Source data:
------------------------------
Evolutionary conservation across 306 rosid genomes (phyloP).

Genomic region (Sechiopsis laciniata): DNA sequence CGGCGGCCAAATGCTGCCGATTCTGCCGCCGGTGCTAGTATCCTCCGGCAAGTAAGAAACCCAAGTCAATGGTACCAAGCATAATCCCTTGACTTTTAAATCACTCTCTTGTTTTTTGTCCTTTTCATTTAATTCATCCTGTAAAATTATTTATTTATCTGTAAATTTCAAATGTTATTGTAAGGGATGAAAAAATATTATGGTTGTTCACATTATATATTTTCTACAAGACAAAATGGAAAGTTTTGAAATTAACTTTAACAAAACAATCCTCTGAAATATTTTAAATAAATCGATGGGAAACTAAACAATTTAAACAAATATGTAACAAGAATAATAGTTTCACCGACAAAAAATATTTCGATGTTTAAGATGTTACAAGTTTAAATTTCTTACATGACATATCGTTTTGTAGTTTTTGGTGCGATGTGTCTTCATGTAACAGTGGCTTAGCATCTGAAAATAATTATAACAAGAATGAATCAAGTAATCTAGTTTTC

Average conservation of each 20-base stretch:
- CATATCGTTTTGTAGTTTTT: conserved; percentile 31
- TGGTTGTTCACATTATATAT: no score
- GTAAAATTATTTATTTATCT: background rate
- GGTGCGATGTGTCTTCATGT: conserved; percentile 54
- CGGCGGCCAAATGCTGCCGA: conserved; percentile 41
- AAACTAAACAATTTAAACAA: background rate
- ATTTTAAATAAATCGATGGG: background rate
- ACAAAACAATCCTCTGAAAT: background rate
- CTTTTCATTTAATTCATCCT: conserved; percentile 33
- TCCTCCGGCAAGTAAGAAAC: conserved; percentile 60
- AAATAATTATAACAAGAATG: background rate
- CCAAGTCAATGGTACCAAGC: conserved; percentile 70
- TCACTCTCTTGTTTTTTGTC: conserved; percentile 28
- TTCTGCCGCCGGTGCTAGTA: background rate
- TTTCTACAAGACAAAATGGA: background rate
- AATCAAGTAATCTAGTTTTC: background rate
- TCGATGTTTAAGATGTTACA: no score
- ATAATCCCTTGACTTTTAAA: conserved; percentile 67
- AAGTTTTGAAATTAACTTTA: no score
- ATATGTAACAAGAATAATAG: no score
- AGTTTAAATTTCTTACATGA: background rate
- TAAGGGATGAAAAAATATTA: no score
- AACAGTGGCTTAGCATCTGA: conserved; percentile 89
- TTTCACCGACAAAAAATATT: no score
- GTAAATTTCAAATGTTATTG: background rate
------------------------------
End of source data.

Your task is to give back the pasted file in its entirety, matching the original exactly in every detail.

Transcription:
Evolutionary conservation across 306 rosid genomes (phyloP).

Genomic region (Sechiopsis laciniata): DNA sequence CGGCGGCCAAATGCTGCCGATTCTGCCGCCGGTGCTAGTATCCTCCGGCAAGTAAGAAACCCAAGTCAATGGTACCAAGCATAATCCCTTGACTTTTAAATCACTCTCTTGTTTTTTGTCCTTTTCATTTAATTCATCCTGTAAAATTATTTATTTATCTGTAAATTTCAAATGTTATTGTAAGGGATGAAAAAATATTATGGTTGTTCACATTATATATTTTCTACAAGACAAAATGGAAAGTTTTGAAATTAACTTTAACAAAACAATCCTCTGAAATATTTTAAATAAATCGATGGGAAACTAAACAATTTAAACAAATATGTAACAAGAATAATAGTTTCACCGACAAAAAATATTTCGATGTTTAAGATGTTACAAGTTTAAATTTCTTACATGACATATCGTTTTGTAGTTTTTGGTGCGATGTGTCTTCATGTAACAGTGGCTTAGCATCTGAAAATAATTATAACAAGAATGAATCAAGTAATCTAGTTTTC

Average conservation of each 20-base stretch:
- CATATCGTTTTGTAGTTTTT: conserved; percentile 31
- TGGTTGTTCACATTATATAT: no score
- GTAAAATTATTTATTTATCT: background rate
- GGTGCGATGTGTCTTCATGT: conserved; percentile 54
- CGGCGGCCAAATGCTGCCGA: conserved; percentile 41
- AAACTAAACAATTTAAACAA: background rate
- ATTTTAAATAAATCGATGGG: background rate
- ACAAAACAATCCTCTGAAAT: background rate
- CTTTTCATTTAATTCATCCT: conserved; percentile 33
- TCCTCCGGCAAGTAAGAAAC: conserved; percentile 60
- AAATAATTATAACAAGAATG: background rate
- CCAAGTCAATGGTACCAAGC: conserved; percentile 70
- TCACTCTCTTGTTTTTTGTC: conserved; percentile 28
- TTCTGCCGCCGGTGCTAGTA: background rate
- TTTCTACAAGACAAAATGGA: background rate
- AATCAAGTAATCTAGTTTTC: background rate
- TCGATGTTTAAGATGTTACA: no score
- ATAATCCCTTGACTTTTAAA: conserved; percentile 67
- AAGTTTTGAAATTAACTTTA: no score
- ATATGTAACAAGAATAATAG: no score
- AGTTTAAATTTCTTACATGA: background rate
- TAAGGGATGAAAAAATATTA: no score
- AACAGTGGCTTAGCATCTGA: conserved; percentile 89
- TTTCACCGACAAAAAATATT: no score
- GTAAATTTCAAATGTTATTG: background rate